Why Minsk Agreement Failed

However, this does not take into account the crucial point that it would never have been necessary to conclude a Minsk agreement if Russia had not effectively invaded Ukraine. In the meantime, the Ukrainian government is in a difficult situation because it is unable to fulfill any of the points of the agreement, even if it wanted to. Paragraph 11 states that Ukraine must amend its constitution to grant special status to separatist regions. The constitutional amendments have been drawn up, but they require a two-thirds majority in the Ukrainian parliament, which will not see the light of day in the near future. Just before the Minsk agreement, the IMF announced a $40 billion aid programme for Ukraine, which depends, as usual, on economic reforms. Ukraine`s economy remains dominated by Soviet-era command structures and is fraught with corruption: reforms would be a major challenge, even if the country were peaceful. For reforms to be possible, a binding ceasefire is needed. The agreements were put in place to curb Russia`s direct military intervention in Ukraine in the summer of 2014 (Minsk I) and early 2015 (Minsk II). Therefore, the idea of a general political solution through the Minsk process is dishonest, as it assumes that the conflict was only domestic. There have been elements that have led to political and even violent conflict in eastern Donbass ukraine, and Kiev`s poor governance may have aggravated the situation. Nevertheless, the role of an outside actor in turning domestic abuse into a military conflict cannot be ignored by arming hybrid forces, strengthening local criminal elements and disseminating propaganda. The two Minsk agreements will fail to find a political solution to the conflict in eastern Ukraine.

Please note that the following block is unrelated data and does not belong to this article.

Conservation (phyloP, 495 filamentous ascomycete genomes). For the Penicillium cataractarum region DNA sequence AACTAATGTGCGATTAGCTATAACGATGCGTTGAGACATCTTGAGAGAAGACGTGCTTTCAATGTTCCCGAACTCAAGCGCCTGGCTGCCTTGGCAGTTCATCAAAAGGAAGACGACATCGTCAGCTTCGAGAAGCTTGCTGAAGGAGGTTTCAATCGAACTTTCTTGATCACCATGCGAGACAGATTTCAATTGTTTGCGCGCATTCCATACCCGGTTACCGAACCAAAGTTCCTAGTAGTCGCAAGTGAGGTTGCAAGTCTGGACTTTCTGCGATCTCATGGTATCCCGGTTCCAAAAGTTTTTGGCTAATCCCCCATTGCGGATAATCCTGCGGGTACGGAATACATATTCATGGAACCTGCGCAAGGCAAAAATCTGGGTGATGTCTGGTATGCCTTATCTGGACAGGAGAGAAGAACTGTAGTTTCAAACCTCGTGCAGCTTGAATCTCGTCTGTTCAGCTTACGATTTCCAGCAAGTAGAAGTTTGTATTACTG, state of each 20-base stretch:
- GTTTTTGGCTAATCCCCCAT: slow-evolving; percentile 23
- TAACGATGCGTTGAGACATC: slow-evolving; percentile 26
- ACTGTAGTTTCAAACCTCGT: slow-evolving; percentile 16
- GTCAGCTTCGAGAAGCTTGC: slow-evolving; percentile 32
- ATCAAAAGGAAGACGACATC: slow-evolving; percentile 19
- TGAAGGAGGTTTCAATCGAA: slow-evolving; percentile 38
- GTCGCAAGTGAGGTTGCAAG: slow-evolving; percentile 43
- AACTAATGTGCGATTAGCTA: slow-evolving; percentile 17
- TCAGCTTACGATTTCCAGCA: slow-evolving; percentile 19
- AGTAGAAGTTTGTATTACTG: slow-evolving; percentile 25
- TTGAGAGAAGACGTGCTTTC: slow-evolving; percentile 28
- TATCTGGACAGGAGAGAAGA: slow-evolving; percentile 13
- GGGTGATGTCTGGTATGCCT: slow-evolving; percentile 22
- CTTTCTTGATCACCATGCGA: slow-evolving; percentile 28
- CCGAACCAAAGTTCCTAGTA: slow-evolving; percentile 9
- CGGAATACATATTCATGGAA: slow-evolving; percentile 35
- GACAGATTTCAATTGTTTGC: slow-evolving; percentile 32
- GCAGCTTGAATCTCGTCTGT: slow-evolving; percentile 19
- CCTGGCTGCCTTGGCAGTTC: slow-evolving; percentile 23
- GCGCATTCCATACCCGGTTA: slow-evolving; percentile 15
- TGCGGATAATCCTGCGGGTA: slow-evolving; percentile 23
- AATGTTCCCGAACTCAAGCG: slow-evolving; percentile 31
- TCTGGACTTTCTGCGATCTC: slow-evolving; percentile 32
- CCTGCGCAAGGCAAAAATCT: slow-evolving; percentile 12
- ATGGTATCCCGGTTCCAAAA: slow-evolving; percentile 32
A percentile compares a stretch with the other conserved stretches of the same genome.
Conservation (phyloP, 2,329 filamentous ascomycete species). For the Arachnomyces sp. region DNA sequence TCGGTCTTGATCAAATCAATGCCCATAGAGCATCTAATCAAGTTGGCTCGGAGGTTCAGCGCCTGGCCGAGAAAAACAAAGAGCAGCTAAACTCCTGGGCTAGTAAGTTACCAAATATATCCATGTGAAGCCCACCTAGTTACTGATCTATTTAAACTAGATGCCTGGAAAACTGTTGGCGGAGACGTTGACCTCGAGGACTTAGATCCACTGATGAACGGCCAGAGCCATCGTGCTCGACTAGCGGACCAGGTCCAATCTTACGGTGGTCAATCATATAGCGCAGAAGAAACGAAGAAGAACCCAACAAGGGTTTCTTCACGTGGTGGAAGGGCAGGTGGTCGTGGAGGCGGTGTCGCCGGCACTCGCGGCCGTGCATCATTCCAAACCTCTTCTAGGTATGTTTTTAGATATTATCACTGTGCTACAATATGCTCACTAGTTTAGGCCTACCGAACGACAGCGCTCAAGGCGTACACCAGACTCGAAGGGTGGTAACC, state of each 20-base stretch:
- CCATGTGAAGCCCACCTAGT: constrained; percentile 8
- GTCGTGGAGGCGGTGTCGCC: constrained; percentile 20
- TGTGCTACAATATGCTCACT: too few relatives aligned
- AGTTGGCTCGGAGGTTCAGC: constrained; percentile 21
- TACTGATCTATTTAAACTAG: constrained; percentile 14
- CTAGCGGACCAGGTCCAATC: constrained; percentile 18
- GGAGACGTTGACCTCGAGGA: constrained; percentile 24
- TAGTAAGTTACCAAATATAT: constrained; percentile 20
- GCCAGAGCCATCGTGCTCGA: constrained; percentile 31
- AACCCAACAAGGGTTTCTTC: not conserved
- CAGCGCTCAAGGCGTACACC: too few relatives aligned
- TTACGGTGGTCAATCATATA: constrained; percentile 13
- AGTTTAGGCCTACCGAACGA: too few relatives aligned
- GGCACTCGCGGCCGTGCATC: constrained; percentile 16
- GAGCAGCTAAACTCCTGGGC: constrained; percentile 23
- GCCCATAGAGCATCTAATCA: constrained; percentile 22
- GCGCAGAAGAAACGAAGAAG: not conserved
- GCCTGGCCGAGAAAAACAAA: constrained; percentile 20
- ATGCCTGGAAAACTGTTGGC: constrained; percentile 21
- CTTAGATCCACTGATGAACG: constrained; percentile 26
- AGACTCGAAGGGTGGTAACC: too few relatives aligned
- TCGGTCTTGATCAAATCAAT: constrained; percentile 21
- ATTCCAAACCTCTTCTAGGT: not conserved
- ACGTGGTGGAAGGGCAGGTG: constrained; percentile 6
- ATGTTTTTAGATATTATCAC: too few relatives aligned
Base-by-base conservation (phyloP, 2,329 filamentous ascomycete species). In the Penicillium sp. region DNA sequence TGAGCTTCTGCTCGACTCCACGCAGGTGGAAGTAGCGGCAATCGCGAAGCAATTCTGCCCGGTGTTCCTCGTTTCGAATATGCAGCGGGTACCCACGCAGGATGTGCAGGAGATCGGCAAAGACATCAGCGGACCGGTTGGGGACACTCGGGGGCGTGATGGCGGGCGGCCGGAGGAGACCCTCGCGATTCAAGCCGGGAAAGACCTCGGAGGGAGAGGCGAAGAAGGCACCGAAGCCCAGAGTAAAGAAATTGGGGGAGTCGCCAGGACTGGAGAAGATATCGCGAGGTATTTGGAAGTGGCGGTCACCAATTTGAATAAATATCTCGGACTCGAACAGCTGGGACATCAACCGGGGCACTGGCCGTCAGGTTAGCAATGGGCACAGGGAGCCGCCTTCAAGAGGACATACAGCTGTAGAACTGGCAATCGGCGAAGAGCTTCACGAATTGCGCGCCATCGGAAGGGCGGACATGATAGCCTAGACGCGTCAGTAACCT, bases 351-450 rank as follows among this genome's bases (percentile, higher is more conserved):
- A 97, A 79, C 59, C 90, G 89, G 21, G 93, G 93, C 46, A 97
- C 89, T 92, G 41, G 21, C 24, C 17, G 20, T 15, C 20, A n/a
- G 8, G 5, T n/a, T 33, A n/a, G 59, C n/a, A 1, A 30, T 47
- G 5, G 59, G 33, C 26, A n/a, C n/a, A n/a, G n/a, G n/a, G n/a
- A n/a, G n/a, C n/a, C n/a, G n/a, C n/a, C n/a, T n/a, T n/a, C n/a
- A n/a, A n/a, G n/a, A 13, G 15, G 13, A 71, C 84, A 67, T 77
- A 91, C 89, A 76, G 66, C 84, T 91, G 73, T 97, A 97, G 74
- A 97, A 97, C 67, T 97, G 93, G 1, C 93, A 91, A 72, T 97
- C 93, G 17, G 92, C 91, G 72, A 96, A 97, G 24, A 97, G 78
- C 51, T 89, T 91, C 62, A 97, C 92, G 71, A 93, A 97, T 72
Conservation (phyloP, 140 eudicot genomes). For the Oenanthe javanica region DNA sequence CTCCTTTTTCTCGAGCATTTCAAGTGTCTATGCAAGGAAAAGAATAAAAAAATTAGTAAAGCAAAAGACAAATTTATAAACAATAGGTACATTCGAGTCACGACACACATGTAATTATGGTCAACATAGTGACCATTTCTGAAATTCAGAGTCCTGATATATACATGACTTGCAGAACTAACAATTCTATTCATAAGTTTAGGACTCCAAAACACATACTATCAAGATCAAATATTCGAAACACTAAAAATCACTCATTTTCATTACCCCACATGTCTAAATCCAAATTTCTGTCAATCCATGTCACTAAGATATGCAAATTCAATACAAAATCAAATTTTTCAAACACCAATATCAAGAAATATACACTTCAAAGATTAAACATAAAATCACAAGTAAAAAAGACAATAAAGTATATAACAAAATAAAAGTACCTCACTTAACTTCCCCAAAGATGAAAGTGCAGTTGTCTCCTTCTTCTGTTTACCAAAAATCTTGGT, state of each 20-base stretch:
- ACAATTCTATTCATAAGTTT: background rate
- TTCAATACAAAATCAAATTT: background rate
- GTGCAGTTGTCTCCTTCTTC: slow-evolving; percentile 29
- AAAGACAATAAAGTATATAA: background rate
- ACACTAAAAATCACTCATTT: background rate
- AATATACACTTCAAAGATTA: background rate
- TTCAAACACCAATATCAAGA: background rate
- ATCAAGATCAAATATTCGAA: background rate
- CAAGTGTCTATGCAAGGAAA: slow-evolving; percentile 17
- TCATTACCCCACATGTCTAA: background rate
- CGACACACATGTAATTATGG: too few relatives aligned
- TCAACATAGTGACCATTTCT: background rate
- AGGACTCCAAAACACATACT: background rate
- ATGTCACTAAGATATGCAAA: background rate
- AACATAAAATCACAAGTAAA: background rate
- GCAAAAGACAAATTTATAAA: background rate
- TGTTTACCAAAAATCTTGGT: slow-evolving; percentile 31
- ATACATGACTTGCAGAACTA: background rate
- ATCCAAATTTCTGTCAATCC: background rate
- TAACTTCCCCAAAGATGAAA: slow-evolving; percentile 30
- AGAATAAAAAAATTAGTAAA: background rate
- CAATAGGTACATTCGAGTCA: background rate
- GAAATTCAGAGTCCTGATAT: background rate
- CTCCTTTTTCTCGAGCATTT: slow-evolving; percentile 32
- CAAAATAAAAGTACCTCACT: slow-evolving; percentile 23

The agreements are a framework for conflict management and de-escalation and have a limited impact, as demonstrated by ceasefire violations and the operations of Moscow`s deputies. The Minsk agreements do not change the fundamental calculations of the parties. The Ukrainian Parliament approved on 17 March a law on the « special status » for the Donbass, as it did in Minsk II [56] Later, in 2019, the Ukrainian Parliament voted on Thursday to extend the rules providing for limited autonomy to separatist-controlled eastern regions, a precondition for an agreement to settle the five-year conflict. [57] The law was immediately criticized by Ukrainian politicians, separatist leaders and the Russian government. The president of the Radical Party, Oleg Lyaschko, said that the law was « a vote in favour of the de facto recognition of the Russian occupation in the Donbass ». Parliament`s Deputy Speaker Andriy Paroubiy said the law was « not for Putin or for the occupiers » but to show Europe that Ukraine was ready to stick to Minsk II.